Wednesday, 1 September 2010
To be good was to be dead
The traces are everywhere; the debris of death is everywhere. There are obvious places like Choeung Eck not far from Phnom Penn, where a memorial has been constructed, an ossuary containing thousands of skulls, many bashed in, evidence of how they met their end.
Nearby is a tree, now known as the Chankiri or the Killing Tree. When Brother Number One ruled Cambodia infants and babies, brought with their parents from Toul Sleng, the capital’s notorious detention centre, were battered to death against its trunk, swung by the feet. It was the habit for the murderers to laugh as they beat out brains because not to laugh was taken as an indication of sympathy for these tiny “enemies of the people”, and to show sympathy was to become a target.
Cambodia under the Khmer Rouge became a vast extermination camp, a land of perpetrators and a land of victims, with the slimmest of boundaries between the one and the other. The logic behind the killing process is almost impossible to comprehend for any normal human being. Any evidence of education was to put one in danger; even wearing spectacles was to risk being condemned as an ‘intellectual.’ The paradox is that the very creatures who inflicted this hell on earth, this Maoist paradise, were themselves intellectuals, far better educated than most of their victims.
One of these men, Kaing Guek Eav, better known as Comrade Duch, former head of Toul Sleng, has now been sentenced to nineteen years imprisonment for overseeing the torture and death an estimated 14,000 men, women and children. I visited this grim place, now the Toul Sleng Genocide Museum, when I was in Cambodia. With my entry ticket I was given an explanatory leaflet, detailing the ten rules that all inmates were meant to observe, far too bizarre even to use a word like Kafkaesque; rules like “While getting lashes or electrification you must not cry at all.”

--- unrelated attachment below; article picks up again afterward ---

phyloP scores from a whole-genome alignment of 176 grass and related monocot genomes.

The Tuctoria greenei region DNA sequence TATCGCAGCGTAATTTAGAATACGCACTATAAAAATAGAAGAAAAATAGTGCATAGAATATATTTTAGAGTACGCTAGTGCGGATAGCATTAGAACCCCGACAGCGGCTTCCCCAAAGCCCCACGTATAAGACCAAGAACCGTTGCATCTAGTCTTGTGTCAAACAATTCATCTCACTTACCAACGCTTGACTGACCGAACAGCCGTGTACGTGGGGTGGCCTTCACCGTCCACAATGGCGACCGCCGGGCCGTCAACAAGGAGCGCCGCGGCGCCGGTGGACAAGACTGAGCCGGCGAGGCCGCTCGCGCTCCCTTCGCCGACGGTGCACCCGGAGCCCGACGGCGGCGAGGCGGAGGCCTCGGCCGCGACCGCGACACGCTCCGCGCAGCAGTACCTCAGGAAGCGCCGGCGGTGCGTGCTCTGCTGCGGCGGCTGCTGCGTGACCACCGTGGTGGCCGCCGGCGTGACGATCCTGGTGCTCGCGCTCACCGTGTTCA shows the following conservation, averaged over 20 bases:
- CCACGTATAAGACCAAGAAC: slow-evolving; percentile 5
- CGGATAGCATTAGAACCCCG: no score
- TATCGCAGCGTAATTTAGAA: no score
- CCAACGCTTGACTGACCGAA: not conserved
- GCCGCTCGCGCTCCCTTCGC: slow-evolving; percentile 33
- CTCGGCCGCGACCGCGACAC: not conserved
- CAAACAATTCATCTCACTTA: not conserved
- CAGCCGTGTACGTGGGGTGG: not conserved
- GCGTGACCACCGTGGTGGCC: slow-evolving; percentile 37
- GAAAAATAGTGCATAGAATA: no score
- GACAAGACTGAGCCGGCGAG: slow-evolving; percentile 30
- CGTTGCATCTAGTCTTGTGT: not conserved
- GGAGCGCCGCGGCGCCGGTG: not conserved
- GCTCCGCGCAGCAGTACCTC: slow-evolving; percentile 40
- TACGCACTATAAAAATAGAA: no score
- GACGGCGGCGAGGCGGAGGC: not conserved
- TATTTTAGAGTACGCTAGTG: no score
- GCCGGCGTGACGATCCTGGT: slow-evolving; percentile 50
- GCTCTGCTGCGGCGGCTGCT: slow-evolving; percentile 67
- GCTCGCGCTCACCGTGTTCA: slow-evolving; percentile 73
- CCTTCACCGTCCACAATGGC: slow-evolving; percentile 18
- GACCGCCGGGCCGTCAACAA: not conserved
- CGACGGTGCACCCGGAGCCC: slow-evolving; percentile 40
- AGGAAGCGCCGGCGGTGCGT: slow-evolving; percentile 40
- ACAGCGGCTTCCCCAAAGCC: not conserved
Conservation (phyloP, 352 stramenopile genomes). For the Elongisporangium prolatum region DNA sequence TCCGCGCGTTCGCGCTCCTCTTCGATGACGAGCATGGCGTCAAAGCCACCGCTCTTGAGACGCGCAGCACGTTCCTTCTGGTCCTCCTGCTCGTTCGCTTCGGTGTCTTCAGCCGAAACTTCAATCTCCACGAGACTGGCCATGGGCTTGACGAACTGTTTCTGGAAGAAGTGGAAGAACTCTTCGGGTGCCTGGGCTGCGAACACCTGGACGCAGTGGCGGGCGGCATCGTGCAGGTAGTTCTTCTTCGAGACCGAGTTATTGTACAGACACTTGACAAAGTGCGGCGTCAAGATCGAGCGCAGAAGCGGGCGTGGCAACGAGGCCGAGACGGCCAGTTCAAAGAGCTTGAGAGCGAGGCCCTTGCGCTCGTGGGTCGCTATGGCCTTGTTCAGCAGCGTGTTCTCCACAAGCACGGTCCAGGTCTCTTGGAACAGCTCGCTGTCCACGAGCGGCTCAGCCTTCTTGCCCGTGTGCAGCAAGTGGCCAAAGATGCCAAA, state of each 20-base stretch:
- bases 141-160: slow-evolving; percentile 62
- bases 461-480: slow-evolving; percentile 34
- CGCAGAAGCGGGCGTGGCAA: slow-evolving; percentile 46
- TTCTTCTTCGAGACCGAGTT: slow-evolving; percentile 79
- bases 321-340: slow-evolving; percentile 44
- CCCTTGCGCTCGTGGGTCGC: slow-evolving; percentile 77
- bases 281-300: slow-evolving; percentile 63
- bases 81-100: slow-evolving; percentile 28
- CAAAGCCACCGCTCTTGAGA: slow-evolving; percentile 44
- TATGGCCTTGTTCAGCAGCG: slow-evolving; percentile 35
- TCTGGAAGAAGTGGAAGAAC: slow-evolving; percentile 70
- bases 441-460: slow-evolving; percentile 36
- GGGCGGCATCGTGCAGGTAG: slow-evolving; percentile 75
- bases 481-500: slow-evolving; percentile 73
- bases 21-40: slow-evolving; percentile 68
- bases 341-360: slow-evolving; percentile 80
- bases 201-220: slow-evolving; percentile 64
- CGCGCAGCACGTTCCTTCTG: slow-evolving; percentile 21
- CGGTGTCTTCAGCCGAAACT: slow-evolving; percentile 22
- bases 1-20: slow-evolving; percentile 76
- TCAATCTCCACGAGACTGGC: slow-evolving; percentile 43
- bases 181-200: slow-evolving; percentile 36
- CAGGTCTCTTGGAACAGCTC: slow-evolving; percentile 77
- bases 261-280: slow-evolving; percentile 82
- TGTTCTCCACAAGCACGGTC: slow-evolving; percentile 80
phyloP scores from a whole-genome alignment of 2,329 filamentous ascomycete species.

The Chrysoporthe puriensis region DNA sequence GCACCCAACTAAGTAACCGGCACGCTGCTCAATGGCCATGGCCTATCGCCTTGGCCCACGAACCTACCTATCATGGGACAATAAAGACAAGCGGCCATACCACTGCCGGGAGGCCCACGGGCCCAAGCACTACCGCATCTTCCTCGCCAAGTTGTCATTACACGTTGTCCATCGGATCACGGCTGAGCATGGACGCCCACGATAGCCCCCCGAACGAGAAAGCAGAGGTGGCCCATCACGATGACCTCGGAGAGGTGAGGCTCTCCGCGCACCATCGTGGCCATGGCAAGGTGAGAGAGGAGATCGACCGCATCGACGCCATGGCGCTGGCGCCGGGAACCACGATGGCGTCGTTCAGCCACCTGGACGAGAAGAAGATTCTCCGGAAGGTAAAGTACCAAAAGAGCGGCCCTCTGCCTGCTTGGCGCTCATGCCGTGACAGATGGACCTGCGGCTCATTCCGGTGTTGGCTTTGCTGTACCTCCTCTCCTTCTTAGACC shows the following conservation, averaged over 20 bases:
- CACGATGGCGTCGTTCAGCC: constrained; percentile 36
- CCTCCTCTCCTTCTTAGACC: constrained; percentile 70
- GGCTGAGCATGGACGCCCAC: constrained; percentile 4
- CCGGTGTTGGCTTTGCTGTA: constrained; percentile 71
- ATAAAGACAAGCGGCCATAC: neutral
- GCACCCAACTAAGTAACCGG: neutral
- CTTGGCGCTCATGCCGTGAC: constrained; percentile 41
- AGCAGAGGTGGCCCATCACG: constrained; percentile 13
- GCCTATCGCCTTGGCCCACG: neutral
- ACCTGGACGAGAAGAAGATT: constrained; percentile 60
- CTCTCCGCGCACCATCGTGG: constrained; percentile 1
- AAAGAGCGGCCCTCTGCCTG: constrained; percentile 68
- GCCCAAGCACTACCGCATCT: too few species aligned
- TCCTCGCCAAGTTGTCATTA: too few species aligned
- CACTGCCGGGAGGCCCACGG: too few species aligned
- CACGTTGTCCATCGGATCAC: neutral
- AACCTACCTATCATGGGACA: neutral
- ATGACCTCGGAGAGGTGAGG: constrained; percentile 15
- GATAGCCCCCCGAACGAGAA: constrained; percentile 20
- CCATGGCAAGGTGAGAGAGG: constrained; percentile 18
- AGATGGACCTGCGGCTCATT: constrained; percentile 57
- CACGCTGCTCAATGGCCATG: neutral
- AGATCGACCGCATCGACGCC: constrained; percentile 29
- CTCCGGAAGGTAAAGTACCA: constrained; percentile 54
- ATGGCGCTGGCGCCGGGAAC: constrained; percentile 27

Although the sentence is impossibly lenient, Duch believed that it should have been more lenient still. He believes that he should have been allowed to go free, though he admits to all of his crimes without equivocation. There is some deeper process at work here, a process of self-distancing, something I’ll touch on a little bit later.
Duch is the first person to be tried and sentenced for the genocidal crimes of the Khmer Rouge. Although many of the survivors have been angered by the sentence, one at least has to be thankful that there was any process at all, given the reluctance of the Cambodian authorities, many of them former Khmer Rouge cadres, including Hun Sen, the prime minister. But other trials are to follow, more important trials, including that of Noun Chea, Brother Number Two.
Chea was formerly the chief political ideologue of the Khmer Rouge. Something of his outlook and attitude has been caught in Enemies of the People, a remarkable low-budget documentary made by Thet Sambat, a journalist whose parents and brother were killed in the genocide. Hiding his background, and letting Chea and his underlings speak for themselves, his resulting footage comes as close as one is ever likely to get to the thinking of the Khmer Rouge.
Chea is seen talking to Khoun and Soun, two of his former underlings, men who specialised in slitting open stomachs so they could remove and eat the victims’ gall bladders, assuring them that “You did not have any intention, therefore you did not commit any sin.”
Here we have the same distancing shown by Duch, who admits to crimes while hoping to escape from personal responsibility. Chea goes on to describe ‘Democratic Kampuchea’ as a “clean regime”. He continues to refer to the dead as “enemies of the people”, whose removal was justified by the revolution. When Sambat finally reveals the truth about himself and the fate of his family Chea seems to slip from monstrous abstraction to genuine human sympathy, saying that he too lost many relatives to the regime. It defies words; it defies understanding.
All that is necessary for the triumph of evil is for good men to do nothing, Edmund Burke is alleged to have said. There were no good men in Pol Pot’s Cambodia; for to be a good man was to be a dead man.